There was a large crowd in attendance that day with visitors from all over Canada and the U.S. Most men wore the kilt and many were sporting feathers in their bonnets so that the field was a sea of various feathers, large and small.
I was standing at the Clan Fraser desk when a large gentleman wearing three feathers on his Balmoral, accompanied by his wife, ducked under the opening to the tent and came up to the desk. Having seen so many people displaying all manner of feathers, I looked at him and asked: “Do you understand the meaning of the feathers you are wearing?” He looked sternly at me and said: “I bloody well should, I am Sir Torquil Matheson of Matheson, Chief of Clan Matheson” (and so he was).
To make up for my rudeness, I invited Sir Torquil to join me in the private area at the rear of the tent where I had a litre bottle of Glenfiddich single malt (for emergency purposes only). Lady Matheson and my wife Marie, who had witnessed the exchange, thought it was hilarious. After a few drams, Sir Torquil had forgiven me and we had a lively discussion about how many feathers were being displayed, inappropriately, on the field. We parted fast friends and kept in touch until Sir Torquil passed away a few years later and was succeeded by his younger brother.’
As an organisation, Clan Carruthers Society International (CCSI) has always tried to follow protocol, which includes anything we publish being based on available evidence and current fact. This initially was to ensure that our many years of hard work and research did not go to waste through false claims or weak genealogy. Now that we have succeeded in our goal of having a Chief officially and legally recognised through the Lyon Court in Edinburgh it is time to build on the solid foundation the society has laid over more than 12 years. However, our blogs will remain fact based.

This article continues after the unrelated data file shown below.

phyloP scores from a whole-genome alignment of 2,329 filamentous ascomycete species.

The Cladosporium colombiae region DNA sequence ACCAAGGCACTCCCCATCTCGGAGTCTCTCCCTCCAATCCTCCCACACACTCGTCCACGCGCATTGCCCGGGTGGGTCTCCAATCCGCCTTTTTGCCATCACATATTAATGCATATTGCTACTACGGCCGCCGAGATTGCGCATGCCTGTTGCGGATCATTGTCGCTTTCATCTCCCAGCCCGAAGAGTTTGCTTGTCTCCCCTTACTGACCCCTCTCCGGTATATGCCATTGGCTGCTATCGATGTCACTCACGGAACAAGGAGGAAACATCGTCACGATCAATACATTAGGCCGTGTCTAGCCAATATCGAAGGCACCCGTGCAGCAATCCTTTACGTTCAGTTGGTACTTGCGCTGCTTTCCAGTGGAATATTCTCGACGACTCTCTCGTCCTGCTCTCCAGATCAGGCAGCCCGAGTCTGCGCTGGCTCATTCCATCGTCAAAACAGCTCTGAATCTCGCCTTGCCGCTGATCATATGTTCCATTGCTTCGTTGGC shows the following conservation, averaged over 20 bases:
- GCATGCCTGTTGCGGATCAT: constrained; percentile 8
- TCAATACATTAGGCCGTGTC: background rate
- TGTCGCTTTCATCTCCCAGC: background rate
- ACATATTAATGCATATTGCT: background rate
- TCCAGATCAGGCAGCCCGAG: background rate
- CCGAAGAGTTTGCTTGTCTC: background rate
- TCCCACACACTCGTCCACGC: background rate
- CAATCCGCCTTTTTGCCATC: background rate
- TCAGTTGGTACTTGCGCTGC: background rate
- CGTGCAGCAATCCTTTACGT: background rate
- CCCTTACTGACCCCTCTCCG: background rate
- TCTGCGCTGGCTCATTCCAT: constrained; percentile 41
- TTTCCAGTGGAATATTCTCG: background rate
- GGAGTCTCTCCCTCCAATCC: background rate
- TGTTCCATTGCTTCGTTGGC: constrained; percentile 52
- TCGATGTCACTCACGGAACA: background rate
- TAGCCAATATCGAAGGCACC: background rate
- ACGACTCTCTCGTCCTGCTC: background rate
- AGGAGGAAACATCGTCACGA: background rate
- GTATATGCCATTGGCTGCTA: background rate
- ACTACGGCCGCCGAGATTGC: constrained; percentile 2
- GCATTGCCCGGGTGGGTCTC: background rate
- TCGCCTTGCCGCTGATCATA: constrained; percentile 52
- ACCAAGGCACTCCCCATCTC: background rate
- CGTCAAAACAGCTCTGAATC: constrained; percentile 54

The above piece on something as simple as the incorrect wearing of feathers, is meant not to criticise but simply to inform and educate. As a Carruthers, we are proud of our culture, proud of our history and heritage and proud of the hard work we have put in to achieve our goals for the benefit of the whole clan and family, not just a few. With this in mind, we wish to always try to follow our Sottish tradition and etiquette and mirroring that, ensure that our family and Society members are always viewed in a good light.
Scottish festivals, gatherings and celebrations are there to enjoy and they allow us to wear the clan tartan and bonnet badge with pride. These in themselves will show who and what you are; a Carruthers, and therefore originating from Annandale in the West March of Dumfriesshire, south west Scotland. Those visual identifications will be ‘the only feather in the cap’ our clansmen and clanswomen really need, which in turn will tell the world; “we are Carruthers, we were Reivers and we are here”. Enjoy.
NEWS just in
We have it on very good authority that the Red Carruthers tartan registered in 2017, which is currently the official tartan of the Clan Carruthers Society, will also become the official tartan of Clan Carruthers. This will be clarified by the new chief in writing to the Scottish Tartan Register after he/she is officially announced. The Blue Carruthers, awaiting its official title, will also be made available through the society website once a chief has settled in.
Official Clan Carruthers bonnet badges, pin badges, ties, sashes etc will also be made available, again through our website and we are speaking to suppliers as we speak.